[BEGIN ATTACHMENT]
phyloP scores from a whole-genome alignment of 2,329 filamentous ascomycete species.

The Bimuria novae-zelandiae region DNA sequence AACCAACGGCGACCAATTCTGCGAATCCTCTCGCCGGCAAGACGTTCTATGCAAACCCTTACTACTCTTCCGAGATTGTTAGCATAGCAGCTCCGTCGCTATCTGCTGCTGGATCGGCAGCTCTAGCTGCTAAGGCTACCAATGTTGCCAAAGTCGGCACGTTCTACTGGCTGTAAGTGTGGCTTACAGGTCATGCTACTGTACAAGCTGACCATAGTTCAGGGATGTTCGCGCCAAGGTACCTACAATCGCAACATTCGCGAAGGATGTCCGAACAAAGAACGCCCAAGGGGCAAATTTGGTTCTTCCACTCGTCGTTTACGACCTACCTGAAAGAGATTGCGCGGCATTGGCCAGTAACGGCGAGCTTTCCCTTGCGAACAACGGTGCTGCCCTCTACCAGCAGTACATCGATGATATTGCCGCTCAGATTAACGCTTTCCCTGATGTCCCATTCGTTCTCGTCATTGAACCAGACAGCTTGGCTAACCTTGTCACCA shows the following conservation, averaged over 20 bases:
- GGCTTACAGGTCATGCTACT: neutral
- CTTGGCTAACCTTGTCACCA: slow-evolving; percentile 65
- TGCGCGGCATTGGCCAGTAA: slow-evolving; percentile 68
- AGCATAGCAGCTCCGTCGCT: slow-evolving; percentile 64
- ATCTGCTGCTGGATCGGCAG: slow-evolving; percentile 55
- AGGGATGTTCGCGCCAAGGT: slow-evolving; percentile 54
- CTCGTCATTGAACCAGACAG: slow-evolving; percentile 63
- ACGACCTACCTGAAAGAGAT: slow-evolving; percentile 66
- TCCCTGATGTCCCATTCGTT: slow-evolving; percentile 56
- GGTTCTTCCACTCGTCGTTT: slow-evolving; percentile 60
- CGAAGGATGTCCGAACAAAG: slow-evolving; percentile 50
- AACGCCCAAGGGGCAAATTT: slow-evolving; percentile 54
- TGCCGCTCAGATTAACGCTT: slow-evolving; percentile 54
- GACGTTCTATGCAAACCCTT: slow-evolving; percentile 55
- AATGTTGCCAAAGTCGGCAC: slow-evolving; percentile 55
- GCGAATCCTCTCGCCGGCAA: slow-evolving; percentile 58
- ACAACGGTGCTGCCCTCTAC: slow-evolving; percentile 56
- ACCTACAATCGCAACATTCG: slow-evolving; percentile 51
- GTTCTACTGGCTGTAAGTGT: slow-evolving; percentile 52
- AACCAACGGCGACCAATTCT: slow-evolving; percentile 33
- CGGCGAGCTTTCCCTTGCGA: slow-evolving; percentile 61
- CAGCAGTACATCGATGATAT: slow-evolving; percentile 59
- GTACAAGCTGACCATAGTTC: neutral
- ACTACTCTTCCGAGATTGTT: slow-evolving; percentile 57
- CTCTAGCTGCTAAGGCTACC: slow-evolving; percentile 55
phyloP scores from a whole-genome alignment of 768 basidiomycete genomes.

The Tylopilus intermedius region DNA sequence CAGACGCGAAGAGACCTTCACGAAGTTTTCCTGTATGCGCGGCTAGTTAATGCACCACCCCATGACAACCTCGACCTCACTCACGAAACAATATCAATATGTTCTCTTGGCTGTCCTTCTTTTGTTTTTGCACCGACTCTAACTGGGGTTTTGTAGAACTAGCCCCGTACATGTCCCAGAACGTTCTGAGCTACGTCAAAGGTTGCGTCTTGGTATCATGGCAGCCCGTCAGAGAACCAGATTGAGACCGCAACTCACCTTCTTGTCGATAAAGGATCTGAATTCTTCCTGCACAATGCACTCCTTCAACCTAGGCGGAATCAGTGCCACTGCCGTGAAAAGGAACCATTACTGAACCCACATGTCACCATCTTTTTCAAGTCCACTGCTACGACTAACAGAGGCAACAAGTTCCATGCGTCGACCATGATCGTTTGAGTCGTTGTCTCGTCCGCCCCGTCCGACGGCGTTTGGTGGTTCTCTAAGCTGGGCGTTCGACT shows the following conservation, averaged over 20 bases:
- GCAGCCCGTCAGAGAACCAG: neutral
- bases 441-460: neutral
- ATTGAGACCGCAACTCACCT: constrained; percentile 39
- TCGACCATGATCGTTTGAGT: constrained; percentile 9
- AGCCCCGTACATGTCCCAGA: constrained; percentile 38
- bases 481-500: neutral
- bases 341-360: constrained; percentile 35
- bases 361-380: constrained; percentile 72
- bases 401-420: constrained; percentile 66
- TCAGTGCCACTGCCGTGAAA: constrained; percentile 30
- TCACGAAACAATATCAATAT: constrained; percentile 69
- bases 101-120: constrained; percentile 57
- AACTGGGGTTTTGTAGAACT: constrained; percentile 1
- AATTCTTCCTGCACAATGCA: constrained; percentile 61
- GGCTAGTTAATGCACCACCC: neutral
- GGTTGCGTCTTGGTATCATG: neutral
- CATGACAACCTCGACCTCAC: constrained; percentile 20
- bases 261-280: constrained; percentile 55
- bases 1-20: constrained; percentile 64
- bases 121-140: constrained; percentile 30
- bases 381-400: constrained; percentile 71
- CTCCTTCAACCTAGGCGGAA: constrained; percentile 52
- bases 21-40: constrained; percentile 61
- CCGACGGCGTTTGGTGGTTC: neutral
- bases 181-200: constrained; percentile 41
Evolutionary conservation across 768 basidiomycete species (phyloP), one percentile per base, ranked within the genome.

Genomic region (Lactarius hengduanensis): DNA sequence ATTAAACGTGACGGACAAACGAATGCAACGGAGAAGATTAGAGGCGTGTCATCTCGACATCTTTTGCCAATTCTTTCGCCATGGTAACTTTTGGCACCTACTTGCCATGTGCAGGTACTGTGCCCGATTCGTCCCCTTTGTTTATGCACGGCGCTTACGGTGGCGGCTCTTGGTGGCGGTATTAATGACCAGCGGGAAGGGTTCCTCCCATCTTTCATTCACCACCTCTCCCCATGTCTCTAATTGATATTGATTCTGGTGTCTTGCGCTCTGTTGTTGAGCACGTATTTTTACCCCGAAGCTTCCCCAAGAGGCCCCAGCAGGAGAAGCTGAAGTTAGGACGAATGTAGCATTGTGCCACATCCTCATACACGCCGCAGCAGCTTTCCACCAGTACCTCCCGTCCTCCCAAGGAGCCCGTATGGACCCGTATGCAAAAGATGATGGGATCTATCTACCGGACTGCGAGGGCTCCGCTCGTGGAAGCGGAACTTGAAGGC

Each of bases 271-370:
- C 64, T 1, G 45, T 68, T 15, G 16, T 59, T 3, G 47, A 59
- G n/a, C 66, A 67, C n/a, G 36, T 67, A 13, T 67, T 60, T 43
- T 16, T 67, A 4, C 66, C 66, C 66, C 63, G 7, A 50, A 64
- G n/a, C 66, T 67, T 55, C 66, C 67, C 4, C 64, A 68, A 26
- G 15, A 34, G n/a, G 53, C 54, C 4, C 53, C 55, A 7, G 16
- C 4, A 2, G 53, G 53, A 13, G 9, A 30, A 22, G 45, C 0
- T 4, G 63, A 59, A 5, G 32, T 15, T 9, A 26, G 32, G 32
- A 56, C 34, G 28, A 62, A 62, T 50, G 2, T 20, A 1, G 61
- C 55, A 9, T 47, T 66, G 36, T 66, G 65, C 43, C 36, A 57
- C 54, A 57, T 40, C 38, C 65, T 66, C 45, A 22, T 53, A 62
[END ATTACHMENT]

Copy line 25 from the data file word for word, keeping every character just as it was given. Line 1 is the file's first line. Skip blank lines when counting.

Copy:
- GTACAAGCTGACCATAGTTC: neutral